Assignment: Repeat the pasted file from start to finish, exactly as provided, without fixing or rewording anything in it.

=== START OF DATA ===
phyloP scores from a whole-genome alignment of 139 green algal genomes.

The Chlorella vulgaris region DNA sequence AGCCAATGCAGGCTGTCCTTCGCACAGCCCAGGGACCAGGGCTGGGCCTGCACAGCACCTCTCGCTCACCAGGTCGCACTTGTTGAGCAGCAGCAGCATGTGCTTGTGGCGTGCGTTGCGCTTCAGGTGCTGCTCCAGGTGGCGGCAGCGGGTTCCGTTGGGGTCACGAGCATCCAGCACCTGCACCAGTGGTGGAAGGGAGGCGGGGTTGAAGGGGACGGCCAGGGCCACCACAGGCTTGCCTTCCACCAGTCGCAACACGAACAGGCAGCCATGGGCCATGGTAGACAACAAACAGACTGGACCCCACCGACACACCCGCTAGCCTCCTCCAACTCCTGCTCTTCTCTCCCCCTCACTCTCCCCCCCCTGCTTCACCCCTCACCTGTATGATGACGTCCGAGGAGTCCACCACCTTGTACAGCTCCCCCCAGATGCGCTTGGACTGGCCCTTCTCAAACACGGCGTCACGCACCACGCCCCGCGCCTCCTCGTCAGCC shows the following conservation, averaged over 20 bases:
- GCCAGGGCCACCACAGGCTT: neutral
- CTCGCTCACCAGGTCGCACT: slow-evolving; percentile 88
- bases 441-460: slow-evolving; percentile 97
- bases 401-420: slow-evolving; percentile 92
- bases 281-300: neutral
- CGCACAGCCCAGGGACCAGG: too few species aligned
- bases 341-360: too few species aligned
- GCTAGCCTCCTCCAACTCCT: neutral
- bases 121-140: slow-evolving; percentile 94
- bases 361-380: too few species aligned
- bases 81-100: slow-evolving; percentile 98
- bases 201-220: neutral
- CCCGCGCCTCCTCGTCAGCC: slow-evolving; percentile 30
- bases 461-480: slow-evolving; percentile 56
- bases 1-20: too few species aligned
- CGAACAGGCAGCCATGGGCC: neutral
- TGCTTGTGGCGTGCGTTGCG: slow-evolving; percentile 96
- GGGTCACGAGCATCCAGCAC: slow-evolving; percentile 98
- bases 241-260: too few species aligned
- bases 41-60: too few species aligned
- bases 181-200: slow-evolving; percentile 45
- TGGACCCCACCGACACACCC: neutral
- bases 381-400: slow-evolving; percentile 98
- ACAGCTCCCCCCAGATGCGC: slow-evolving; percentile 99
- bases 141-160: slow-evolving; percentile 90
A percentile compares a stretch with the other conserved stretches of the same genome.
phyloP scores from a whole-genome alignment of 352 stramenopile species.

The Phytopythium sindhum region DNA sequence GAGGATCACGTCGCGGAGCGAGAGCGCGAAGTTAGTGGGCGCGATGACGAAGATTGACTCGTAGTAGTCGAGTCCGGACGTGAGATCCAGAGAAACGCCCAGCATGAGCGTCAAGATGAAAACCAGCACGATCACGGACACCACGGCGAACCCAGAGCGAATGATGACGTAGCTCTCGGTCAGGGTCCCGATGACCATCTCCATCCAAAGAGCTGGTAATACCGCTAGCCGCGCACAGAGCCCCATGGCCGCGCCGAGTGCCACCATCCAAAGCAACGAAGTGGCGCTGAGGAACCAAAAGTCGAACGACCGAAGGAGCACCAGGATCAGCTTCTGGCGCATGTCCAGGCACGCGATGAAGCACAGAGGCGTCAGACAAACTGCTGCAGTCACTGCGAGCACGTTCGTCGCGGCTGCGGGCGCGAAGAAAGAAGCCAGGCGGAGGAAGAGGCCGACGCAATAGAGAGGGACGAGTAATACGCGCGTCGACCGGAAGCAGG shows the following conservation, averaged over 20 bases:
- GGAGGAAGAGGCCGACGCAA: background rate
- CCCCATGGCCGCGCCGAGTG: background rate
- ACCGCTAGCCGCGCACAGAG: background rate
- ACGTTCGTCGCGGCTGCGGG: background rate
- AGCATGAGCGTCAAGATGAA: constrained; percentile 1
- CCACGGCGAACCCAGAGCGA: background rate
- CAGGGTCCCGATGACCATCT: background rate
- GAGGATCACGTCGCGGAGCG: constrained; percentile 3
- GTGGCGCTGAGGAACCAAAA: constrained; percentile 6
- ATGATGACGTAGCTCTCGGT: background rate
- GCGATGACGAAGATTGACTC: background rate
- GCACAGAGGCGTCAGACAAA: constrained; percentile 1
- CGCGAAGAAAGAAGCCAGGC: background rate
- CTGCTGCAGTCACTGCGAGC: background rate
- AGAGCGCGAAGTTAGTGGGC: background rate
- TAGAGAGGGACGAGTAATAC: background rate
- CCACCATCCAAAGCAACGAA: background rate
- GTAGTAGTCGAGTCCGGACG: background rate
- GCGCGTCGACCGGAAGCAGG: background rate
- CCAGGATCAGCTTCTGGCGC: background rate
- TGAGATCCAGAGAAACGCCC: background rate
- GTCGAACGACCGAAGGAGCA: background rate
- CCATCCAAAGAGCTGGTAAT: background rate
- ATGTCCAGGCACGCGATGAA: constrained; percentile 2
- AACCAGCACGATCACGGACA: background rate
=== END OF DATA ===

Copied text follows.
phyloP scores from a whole-genome alignment of 139 green algal genomes.

The Chlorella vulgaris region DNA sequence AGCCAATGCAGGCTGTCCTTCGCACAGCCCAGGGACCAGGGCTGGGCCTGCACAGCACCTCTCGCTCACCAGGTCGCACTTGTTGAGCAGCAGCAGCATGTGCTTGTGGCGTGCGTTGCGCTTCAGGTGCTGCTCCAGGTGGCGGCAGCGGGTTCCGTTGGGGTCACGAGCATCCAGCACCTGCACCAGTGGTGGAAGGGAGGCGGGGTTGAAGGGGACGGCCAGGGCCACCACAGGCTTGCCTTCCACCAGTCGCAACACGAACAGGCAGCCATGGGCCATGGTAGACAACAAACAGACTGGACCCCACCGACACACCCGCTAGCCTCCTCCAACTCCTGCTCTTCTCTCCCCCTCACTCTCCCCCCCCTGCTTCACCCCTCACCTGTATGATGACGTCCGAGGAGTCCACCACCTTGTACAGCTCCCCCCAGATGCGCTTGGACTGGCCCTTCTCAAACACGGCGTCACGCACCACGCCCCGCGCCTCCTCGTCAGCC shows the following conservation, averaged over 20 bases:
- GCCAGGGCCACCACAGGCTT: neutral
- CTCGCTCACCAGGTCGCACT: slow-evolving; percentile 88
- bases 441-460: slow-evolving; percentile 97
- bases 401-420: slow-evolving; percentile 92
- bases 281-300: neutral
- CGCACAGCCCAGGGACCAGG: too few species aligned
- bases 341-360: too few species aligned
- GCTAGCCTCCTCCAACTCCT: neutral
- bases 121-140: slow-evolving; percentile 94
- bases 361-380: too few species aligned
- bases 81-100: slow-evolving; percentile 98
- bases 201-220: neutral
- CCCGCGCCTCCTCGTCAGCC: slow-evolving; percentile 30
- bases 461-480: slow-evolving; percentile 56
- bases 1-20: too few species aligned
- CGAACAGGCAGCCATGGGCC: neutral
- TGCTTGTGGCGTGCGTTGCG: slow-evolving; percentile 96
- GGGTCACGAGCATCCAGCAC: slow-evolving; percentile 98
- bases 241-260: too few species aligned
- bases 41-60: too few species aligned
- bases 181-200: slow-evolving; percentile 45
- TGGACCCCACCGACACACCC: neutral
- bases 381-400: slow-evolving; percentile 98
- ACAGCTCCCCCCAGATGCGC: slow-evolving; percentile 99
- bases 141-160: slow-evolving; percentile 90
A percentile compares a stretch with the other conserved stretches of the same genome.
phyloP scores from a whole-genome alignment of 352 stramenopile species.

The Phytopythium sindhum region DNA sequence GAGGATCACGTCGCGGAGCGAGAGCGCGAAGTTAGTGGGCGCGATGACGAAGATTGACTCGTAGTAGTCGAGTCCGGACGTGAGATCCAGAGAAACGCCCAGCATGAGCGTCAAGATGAAAACCAGCACGATCACGGACACCACGGCGAACCCAGAGCGAATGATGACGTAGCTCTCGGTCAGGGTCCCGATGACCATCTCCATCCAAAGAGCTGGTAATACCGCTAGCCGCGCACAGAGCCCCATGGCCGCGCCGAGTGCCACCATCCAAAGCAACGAAGTGGCGCTGAGGAACCAAAAGTCGAACGACCGAAGGAGCACCAGGATCAGCTTCTGGCGCATGTCCAGGCACGCGATGAAGCACAGAGGCGTCAGACAAACTGCTGCAGTCACTGCGAGCACGTTCGTCGCGGCTGCGGGCGCGAAGAAAGAAGCCAGGCGGAGGAAGAGGCCGACGCAATAGAGAGGGACGAGTAATACGCGCGTCGACCGGAAGCAGG shows the following conservation, averaged over 20 bases:
- GGAGGAAGAGGCCGACGCAA: background rate
- CCCCATGGCCGCGCCGAGTG: background rate
- ACCGCTAGCCGCGCACAGAG: background rate
- ACGTTCGTCGCGGCTGCGGG: background rate
- AGCATGAGCGTCAAGATGAA: constrained; percentile 1
- CCACGGCGAACCCAGAGCGA: background rate
- CAGGGTCCCGATGACCATCT: background rate
- GAGGATCACGTCGCGGAGCG: constrained; percentile 3
- GTGGCGCTGAGGAACCAAAA: constrained; percentile 6
- ATGATGACGTAGCTCTCGGT: background rate
- GCGATGACGAAGATTGACTC: background rate
- GCACAGAGGCGTCAGACAAA: constrained; percentile 1
- CGCGAAGAAAGAAGCCAGGC: background rate
- CTGCTGCAGTCACTGCGAGC: background rate
- AGAGCGCGAAGTTAGTGGGC: background rate
- TAGAGAGGGACGAGTAATAC: background rate
- CCACCATCCAAAGCAACGAA: background rate
- GTAGTAGTCGAGTCCGGACG: background rate
- GCGCGTCGACCGGAAGCAGG: background rate
- CCAGGATCAGCTTCTGGCGC: background rate
- TGAGATCCAGAGAAACGCCC: background rate
- GTCGAACGACCGAAGGAGCA: background rate
- CCATCCAAAGAGCTGGTAAT: background rate
- ATGTCCAGGCACGCGATGAA: constrained; percentile 2
- AACCAGCACGATCACGGACA: background rate